Donut Farm is a new vegan and organic doughnut shop in Silver Lake owned by Josh Levine of the punk band, Flipper. However, his Cambodian-American baker is the star of the kitchen.
As you are driving, Ubering, biking, motorcycling, stumbling, or walking down the endless boulevards and avenues of the sprawling labyrinth known as Los Angeles, you will eventually notice one thing: Angelenos love their doughnuts.
A quick search for "doughnuts" in the LA County area on Yelp will reveal a staggering 7,785 listings, from the city of Gorman to the city of Glendora. We are a doughnut town and we have no problem admitting that. However, what many don't know about this sugary fried dough phenomena is that Angelenos owe it all one Cambodian immigrant by the name of Ted Ngoy. This dude paved the way for that divey, rundown-chic doughnut parlor style that we all know and love, but he also set the bar for a whole generation of Cambodian-Americans.
Mercredi Uy's family is one of those Cambodian-Americans who followed Ngoy's footsteps. He is the proud doughnut baker behind Donut Farm, a newfangled vegan and organic doughnut shop in a Silver Lake strip mall owned by California punk rock veteran Josh Levine of Flipper. When I visit on a recent Wednesday afternoon, some of Uy's doughnuts are are already sold out, including one with a matcha glaze that had piqued my interest in the first place. Levine is out of town on this particular day, but Uy sits down and fills me in on the Cambodian doughnut history of LA.
"When [Ngoy] became a success, it became a thing within the Cambodian community to own a doughnut shop and build your wealth that way." Oddly enough, there are no doughnut-like foodstuffs in traditional Cambodian cuisine, and making doughnuts was just another way for Cambodian-Americans to assimilate into America. Uy shares with me that he grew up eating plenty of doughnuts, since all of his mom's friends were either doughnut bakers or owned doughnut shops. He went to study at Le Cordon Bleu and become a private chef. Uy and his mother—a native of Kampong Chhnang province—eventually fell into the lucrative LA doughnut business as well in 2007. They bought a doughnut shop in Santa Monica and Uy took a two-day crash course in the art of doughnut-making.
Uy and his mother operated his family doughnut shop for five years until the rent was raised and they couldn't afford to keep it by selling $1 doughnuts, so they closed shop and moved on. Nonetheless, Uy couldn't shake the baking bug after that. He eventually found himself developing the recipes for another reputable LA doughnut establishment—one that he prefers for me to not disclose—and honing his lifelong fried dough skills even more.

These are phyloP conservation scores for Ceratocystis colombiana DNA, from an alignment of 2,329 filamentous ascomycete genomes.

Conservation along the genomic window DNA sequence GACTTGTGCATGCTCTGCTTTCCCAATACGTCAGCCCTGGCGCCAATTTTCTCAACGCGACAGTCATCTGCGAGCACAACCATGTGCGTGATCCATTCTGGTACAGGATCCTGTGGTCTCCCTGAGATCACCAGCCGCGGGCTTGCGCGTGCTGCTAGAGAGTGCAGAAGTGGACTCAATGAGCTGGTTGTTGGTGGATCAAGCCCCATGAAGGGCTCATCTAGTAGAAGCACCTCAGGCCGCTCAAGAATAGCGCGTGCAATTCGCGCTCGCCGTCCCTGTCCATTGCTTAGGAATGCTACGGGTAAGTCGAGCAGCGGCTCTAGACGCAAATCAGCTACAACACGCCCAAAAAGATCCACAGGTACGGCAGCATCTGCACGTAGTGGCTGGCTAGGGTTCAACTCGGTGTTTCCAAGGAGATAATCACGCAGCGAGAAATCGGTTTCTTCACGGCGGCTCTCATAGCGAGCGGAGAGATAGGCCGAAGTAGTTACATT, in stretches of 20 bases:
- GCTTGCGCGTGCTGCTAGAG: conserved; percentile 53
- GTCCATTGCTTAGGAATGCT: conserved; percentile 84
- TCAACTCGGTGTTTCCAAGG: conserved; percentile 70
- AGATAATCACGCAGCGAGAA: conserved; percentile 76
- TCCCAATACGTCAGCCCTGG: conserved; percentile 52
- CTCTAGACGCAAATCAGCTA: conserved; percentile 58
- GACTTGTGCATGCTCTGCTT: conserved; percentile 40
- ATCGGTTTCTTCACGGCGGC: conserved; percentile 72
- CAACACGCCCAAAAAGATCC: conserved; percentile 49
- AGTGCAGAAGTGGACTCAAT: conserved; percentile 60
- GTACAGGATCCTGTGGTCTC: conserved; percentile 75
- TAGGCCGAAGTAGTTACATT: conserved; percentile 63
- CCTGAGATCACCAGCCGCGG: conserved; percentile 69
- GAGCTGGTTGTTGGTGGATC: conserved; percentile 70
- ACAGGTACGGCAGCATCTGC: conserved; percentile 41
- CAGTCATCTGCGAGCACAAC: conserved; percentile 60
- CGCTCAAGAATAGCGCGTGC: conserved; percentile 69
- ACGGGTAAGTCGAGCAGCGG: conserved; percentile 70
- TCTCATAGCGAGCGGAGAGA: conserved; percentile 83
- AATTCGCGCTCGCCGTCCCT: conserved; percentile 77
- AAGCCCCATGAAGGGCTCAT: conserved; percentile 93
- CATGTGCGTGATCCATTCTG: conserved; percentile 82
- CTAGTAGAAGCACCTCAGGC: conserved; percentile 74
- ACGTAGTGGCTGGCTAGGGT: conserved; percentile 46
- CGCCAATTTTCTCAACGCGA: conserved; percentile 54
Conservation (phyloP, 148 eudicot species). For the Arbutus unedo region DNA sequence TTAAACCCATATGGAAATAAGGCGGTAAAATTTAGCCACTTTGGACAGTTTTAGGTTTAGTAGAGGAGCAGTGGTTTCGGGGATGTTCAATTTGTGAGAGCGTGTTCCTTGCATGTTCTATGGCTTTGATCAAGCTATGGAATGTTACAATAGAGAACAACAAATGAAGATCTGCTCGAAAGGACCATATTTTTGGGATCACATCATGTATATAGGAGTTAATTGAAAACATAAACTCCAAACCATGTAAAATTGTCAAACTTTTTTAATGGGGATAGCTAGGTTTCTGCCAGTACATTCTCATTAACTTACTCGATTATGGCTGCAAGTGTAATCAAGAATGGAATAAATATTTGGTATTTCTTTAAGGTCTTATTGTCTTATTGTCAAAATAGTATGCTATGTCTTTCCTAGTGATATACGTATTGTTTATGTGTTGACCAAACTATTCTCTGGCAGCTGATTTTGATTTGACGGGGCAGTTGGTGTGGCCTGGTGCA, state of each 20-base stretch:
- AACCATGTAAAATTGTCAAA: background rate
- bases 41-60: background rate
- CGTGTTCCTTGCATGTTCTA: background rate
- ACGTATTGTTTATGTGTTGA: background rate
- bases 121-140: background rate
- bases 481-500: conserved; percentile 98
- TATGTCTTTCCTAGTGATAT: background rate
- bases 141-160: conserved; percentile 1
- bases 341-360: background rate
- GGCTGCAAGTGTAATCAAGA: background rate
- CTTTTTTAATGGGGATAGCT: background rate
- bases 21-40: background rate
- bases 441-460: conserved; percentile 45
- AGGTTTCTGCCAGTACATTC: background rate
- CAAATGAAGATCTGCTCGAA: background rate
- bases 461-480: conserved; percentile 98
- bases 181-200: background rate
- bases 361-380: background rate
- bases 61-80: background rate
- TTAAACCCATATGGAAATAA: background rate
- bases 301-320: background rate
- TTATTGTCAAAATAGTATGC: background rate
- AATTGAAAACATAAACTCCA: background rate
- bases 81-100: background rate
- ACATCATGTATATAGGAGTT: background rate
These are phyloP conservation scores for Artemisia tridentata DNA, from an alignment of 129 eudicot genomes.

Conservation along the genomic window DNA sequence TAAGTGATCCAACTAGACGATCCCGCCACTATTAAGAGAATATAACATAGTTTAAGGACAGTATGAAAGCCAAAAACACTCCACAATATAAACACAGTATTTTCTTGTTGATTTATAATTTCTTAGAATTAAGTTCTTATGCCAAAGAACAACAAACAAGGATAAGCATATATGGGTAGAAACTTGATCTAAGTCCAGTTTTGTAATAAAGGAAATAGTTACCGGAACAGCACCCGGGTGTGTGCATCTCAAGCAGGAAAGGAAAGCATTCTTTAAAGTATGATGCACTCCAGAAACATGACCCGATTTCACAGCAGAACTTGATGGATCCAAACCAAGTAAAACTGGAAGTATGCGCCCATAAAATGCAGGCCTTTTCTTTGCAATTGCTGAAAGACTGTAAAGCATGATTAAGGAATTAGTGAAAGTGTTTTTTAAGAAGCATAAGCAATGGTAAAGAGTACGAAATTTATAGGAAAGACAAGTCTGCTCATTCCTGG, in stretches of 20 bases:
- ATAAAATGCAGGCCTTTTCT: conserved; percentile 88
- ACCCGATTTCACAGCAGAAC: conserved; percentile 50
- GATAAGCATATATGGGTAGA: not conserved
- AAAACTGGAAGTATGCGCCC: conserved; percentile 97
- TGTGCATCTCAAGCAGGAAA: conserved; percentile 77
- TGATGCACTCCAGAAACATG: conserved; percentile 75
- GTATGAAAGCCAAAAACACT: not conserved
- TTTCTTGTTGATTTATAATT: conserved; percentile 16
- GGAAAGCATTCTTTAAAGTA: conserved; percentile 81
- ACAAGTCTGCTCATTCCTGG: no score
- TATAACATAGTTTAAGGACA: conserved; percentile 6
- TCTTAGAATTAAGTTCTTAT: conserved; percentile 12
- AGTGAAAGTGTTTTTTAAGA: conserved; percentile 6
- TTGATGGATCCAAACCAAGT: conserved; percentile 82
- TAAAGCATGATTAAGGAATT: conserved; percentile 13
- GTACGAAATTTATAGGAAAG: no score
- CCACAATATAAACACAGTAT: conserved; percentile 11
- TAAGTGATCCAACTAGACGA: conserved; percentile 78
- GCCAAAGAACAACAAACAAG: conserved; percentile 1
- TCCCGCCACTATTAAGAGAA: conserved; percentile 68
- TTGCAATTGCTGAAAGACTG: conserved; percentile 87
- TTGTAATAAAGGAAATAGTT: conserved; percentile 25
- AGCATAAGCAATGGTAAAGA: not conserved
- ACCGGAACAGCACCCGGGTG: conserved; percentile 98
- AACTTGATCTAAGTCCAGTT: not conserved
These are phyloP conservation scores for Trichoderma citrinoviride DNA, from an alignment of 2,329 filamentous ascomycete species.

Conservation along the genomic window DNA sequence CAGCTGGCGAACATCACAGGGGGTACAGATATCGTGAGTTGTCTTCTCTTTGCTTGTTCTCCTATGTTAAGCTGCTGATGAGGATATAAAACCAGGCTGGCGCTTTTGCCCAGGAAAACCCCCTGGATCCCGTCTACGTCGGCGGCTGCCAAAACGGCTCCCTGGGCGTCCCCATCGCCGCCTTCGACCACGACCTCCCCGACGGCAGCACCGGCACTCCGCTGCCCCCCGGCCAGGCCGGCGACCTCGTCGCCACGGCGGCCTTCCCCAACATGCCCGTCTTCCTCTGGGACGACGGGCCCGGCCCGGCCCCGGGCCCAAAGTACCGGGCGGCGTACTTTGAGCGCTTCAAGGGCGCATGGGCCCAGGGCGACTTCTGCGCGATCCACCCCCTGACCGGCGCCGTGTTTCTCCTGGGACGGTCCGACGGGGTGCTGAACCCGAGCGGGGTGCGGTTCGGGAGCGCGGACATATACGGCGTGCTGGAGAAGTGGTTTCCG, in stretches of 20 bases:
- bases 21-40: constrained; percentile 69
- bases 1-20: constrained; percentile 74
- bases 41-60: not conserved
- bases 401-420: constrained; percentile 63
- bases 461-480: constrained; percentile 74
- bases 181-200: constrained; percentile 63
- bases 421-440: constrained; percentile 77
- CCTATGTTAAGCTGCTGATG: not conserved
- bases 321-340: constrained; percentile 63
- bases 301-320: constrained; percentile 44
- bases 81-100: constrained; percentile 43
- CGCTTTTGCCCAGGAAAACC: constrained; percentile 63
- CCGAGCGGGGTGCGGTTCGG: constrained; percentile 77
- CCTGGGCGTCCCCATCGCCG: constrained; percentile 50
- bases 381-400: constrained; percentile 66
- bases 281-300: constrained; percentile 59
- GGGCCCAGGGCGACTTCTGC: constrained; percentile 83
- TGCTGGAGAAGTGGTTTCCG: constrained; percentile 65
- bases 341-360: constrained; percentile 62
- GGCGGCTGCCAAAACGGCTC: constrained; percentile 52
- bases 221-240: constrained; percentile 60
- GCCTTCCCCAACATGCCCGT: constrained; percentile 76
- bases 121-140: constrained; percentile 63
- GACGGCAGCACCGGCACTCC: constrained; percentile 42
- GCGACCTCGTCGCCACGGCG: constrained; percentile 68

"Donuts have always been interchanged throughout my life," Uy tells me.
Donut Farm seems to be the result of everything Uy has worked for, and I haven't seen another doughnut shop in the city like it. It offers that aforementioned glamor-grime appeal of family-owned LA doughnut shops, but with the slightest hipster makeover since it used to be an old donut shop before Levine purchased it back in February. There is a quarter of a Marshall half stack on the corner of the room, the words "cold brew" plastered over the old, illuminated generic menus on the wall, and a neon-lit bleeding doughnut with the establishment's name in all lowercase letters. It is a nod to the very old, grungy Silver Lake, but without forgetting that the neighborhood's current residents might consider $29 for a baker's dozen of vegan, organic doughnuts to be an absolute steal.
The specimens at Donut Farm are a near-perfect representation of the LA-Cambodian doughnut style, which are defined by a smaller, tightly wound coil shape, a dark brown extra-crispy exterior, and an unabashedly cakey texture. Uy has found a way to incorporate his higher education in culinary arts to Donut Farm's menu as well. Upon opening, Levine requested that he "wanted a flavor to the doughnuts that were special only to LA," since Levine operates three other locations scattered around the Bay area.
This prompted Uy to create a sourdough mother created from the yeasts around the shop, which according to him, "gives the doughnuts a sourness and aroma that is unique to this shop." He gave the sourdough a name, too: Francois. (One of his earliest pastry memories involves a six-month week trip to Paris with his uncle, whose middle name is Francois.) It took him a week to cultivate the yeast in the air and get it strong enough to be able to lend its flavor to doughnuts without dying.
After Uy tells me this, I am immediately prompted to try his sweet potato fritter, made with the sourdough that he just finished explaining; and while the sourness is subtle, it is definitely there. It is subtle. I am tempted to order a coffee and finish it off. He takes me on a little tour of the doughnut flavors, which includes: salted caramel, lemon poppyseed, blueberry, strawberry, a cinnamon roll doughnut, and chocolate, one with sprinkles and another with coconut. Uy fries in organic palm shortening. It is not unusual for Donut Farm to sell upward of 1,500 doughnuts a day.
"Because I grew up Cambodian in LA, I've been exposed to many doughnut shops, and even more doughnut variations, subtleties, and recipes, so I have a really high standard for doughnuts," Uy tells me, humbly.
I ask him whether his mom has had a chance to try the doughnuts and whether she liked them or not. "She has! And she is happy for me."